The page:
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Arshavin: Cherchesov is the ideal choice

When Andrei Arshavin signed a contract for Kazakhstan's FC Kairat in March this year, many thought he was going there to see out the end of his playing days, especially since he turned 35 in May. As it turned out, that couldn't be further from the truth; the former Zenit St. Petersburg, Arsenal and Russia star still has that magic touch.

Due to a variety of problems at his previous club, FC Kuban Krasnodar, Arshavin essentially spent six months away from the pitch. In switching to Kairat, he has got exactly what he needed - playing time. The Kazakhstan championship runs from spring to autumn, so in just shy of five months Arshavin has played 25 games, 21 in the league and four in the UEFA Europa League qualification rounds, scoring eight goals.

The Russian star succinctly summed up the reasoning behind his move to Kazakhstan in an interview with FIFA.com: "They made an offer and I accepted."

Geographically Kazakhstan is right on the edge of European football and does not garner much attention from an international fanbase, although recently both the Kazakhstan national team and local clubs are proving a tough task for opponents to deal with, especially on home soil. Just ask Poland's players, who dropped points in Astana in their opening game of the 2018 FIFA World Cup RussiaT qualification campaign. We asked Arshavin to compare the set-up in Kazakhstan with those he came across in Russia and England.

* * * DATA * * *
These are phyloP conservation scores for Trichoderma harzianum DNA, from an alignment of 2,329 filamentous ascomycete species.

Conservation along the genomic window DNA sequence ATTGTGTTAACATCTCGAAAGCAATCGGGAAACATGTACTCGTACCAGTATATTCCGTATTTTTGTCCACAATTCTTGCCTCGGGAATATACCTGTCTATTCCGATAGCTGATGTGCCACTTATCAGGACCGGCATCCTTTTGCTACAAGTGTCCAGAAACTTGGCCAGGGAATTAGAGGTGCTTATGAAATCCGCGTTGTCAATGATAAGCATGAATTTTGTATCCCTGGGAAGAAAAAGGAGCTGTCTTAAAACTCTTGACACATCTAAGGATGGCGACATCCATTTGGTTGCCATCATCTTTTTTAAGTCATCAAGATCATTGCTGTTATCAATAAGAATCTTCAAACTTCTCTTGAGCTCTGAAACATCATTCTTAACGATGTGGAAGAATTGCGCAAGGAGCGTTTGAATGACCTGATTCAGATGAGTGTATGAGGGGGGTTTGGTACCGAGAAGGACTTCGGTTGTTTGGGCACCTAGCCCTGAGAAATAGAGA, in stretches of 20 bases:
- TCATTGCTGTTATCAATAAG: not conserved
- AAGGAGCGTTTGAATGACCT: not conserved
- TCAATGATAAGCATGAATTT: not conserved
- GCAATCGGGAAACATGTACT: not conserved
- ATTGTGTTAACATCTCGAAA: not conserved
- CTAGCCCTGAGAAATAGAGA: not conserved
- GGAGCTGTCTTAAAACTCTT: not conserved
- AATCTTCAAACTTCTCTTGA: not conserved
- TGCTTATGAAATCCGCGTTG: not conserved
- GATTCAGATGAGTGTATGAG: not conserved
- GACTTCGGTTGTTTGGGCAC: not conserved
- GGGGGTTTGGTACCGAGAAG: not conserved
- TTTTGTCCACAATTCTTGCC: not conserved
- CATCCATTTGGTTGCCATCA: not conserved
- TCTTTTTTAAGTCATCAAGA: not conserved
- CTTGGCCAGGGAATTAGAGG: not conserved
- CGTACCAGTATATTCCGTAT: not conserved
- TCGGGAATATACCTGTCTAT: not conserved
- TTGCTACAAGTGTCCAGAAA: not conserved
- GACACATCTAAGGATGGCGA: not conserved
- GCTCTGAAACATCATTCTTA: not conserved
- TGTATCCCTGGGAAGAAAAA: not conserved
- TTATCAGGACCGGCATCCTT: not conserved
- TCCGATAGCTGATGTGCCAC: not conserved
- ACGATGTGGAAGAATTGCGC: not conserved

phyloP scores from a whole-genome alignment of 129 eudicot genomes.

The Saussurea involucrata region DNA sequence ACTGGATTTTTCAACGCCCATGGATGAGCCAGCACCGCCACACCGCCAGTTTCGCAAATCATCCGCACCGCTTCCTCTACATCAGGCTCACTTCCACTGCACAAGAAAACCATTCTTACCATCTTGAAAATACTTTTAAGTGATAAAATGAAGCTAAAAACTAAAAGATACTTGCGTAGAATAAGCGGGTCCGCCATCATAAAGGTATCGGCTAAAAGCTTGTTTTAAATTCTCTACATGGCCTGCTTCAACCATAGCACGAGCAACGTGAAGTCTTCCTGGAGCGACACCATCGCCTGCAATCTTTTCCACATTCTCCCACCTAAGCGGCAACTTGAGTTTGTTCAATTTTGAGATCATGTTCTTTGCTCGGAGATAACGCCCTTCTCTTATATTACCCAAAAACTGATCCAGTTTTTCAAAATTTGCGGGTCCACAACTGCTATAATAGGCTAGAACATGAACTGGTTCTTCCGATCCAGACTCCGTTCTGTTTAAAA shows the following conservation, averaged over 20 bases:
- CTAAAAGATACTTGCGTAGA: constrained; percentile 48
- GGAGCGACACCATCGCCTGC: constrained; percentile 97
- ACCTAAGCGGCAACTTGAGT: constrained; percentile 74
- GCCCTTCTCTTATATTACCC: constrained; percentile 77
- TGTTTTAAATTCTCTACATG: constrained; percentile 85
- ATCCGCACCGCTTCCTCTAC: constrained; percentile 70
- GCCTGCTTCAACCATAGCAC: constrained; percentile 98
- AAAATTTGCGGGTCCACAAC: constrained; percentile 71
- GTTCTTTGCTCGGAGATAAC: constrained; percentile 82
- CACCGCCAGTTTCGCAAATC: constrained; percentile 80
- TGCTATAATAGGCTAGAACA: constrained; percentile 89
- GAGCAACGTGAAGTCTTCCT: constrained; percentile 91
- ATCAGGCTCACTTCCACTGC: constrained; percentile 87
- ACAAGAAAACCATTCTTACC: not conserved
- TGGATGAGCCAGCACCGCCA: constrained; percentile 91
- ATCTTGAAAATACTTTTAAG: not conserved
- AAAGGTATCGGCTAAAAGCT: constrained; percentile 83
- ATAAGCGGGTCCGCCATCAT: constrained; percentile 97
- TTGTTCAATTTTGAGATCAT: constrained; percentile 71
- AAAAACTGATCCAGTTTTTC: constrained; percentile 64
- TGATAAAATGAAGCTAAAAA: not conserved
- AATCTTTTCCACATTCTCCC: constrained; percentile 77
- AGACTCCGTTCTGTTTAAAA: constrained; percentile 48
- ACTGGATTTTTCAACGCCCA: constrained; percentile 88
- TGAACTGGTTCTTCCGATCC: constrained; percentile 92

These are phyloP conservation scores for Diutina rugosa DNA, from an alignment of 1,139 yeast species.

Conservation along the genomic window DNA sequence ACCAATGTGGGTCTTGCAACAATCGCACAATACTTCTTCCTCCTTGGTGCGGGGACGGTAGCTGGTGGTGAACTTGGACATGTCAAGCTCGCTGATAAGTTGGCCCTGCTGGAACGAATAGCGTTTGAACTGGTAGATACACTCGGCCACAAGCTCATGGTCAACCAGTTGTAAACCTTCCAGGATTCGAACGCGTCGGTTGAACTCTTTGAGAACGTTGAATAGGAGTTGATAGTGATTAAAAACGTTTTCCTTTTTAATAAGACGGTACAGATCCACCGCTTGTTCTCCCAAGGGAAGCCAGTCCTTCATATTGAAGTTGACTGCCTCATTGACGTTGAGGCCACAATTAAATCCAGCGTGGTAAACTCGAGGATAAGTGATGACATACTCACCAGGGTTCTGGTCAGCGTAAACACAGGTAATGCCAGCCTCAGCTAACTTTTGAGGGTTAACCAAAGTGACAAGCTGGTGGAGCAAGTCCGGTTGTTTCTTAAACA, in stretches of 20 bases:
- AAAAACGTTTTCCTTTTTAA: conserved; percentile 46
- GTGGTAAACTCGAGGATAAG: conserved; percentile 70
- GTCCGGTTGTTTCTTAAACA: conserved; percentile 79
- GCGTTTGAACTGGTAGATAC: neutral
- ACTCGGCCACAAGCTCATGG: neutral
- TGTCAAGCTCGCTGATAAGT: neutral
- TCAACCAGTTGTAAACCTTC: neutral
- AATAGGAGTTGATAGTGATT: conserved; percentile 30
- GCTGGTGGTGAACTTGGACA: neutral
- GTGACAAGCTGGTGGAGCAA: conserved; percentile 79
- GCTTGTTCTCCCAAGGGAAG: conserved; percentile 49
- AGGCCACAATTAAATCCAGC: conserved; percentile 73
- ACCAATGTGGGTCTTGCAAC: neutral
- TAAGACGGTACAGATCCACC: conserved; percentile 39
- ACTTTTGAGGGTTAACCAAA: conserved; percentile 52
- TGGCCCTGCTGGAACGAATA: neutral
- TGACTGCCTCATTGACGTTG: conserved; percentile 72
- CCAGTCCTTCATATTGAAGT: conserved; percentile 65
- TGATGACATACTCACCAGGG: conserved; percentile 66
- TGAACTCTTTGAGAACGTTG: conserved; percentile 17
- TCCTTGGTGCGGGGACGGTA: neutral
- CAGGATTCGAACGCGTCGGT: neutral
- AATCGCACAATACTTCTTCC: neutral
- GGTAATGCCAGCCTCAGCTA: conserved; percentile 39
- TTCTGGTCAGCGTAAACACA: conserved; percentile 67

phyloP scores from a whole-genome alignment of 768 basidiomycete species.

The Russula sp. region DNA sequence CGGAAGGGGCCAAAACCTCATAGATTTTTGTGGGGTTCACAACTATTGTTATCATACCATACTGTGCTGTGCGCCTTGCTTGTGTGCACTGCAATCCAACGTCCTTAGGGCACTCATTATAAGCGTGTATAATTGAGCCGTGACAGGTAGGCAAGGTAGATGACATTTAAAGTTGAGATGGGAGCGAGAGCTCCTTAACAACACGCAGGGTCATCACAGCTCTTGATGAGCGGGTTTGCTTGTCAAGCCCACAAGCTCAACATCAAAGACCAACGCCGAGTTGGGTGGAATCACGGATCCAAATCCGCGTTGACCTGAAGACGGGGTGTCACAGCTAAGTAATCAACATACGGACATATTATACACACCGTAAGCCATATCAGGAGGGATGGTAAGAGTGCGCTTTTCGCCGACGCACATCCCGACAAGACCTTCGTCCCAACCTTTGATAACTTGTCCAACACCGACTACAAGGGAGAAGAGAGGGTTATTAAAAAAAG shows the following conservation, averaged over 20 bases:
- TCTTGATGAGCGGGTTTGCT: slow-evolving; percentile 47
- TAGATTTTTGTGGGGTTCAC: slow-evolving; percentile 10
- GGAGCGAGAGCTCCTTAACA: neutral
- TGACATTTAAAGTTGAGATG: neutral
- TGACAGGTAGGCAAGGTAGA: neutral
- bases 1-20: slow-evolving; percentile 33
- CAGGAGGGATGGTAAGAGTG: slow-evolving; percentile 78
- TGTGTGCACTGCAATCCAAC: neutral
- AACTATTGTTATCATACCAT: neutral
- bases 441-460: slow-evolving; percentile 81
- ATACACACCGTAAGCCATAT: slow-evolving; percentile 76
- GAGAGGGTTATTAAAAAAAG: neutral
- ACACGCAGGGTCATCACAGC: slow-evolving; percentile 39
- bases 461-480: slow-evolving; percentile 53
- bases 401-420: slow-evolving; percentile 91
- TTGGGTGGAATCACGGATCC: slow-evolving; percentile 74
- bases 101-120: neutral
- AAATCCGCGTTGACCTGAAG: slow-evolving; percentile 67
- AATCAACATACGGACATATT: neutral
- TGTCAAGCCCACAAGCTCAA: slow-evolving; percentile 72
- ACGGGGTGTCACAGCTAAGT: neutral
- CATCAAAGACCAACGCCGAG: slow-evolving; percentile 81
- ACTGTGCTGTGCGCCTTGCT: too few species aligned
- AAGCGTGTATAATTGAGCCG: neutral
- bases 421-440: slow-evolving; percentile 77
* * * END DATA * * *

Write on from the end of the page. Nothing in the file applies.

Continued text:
"Of course, it's hard to compare with England and that doesn't just apply to Kazakhstan but other countries as well,' he answered. "Only Germany can probably compete with them. In principle, you can draw similarities with Russia however. The infrastructure in Russia is a little better, plus they're building new stadiums ahead of the World Cup. In general, the stadiums here are pretty much the same, left over from the post-Soviet era. Sometimes the pitches are better, sometimes they're not. The set-up is decent at Kairat actually."

'Kazakhstan at the World Cup? Why not?'

"As for the national team," Andrei continued, "I've been telling the local players that Kazakhstan haven't got the hardest qualifying group for the 2018 World Cup (ed's note - Romania, Denmark, Poland, Montenegro and Armenia). There's no one who you'd pick out as clear favourites and Kazakhstan can compete with anyone at home. If things go their way on home soil, they can target a decent result. Who knows, maybe we'll see Kazakhstan at Russia 2018? At club-level, Astana and Kairat are roughly at the standard of the play-off round for the UEFA Champions League and Europa League."

Helped by Arshavin, Kairat made it as far as the second qualifying round for the Europa League this season. Easing past Albanian outfit KF Teuta Durres, the Almaty-based side then lost out in a close-run encounter to Maccabi Tel-Aviv, who have featured in the group stages of the Champions League before. It took Arshavin hardly any time at all to adapt to his new surroundings before he was orchestrating his team's play and contributing massively to the team's surge up the table after a shaky start, narrowing the gap to league leaders and main rivals FC Astana.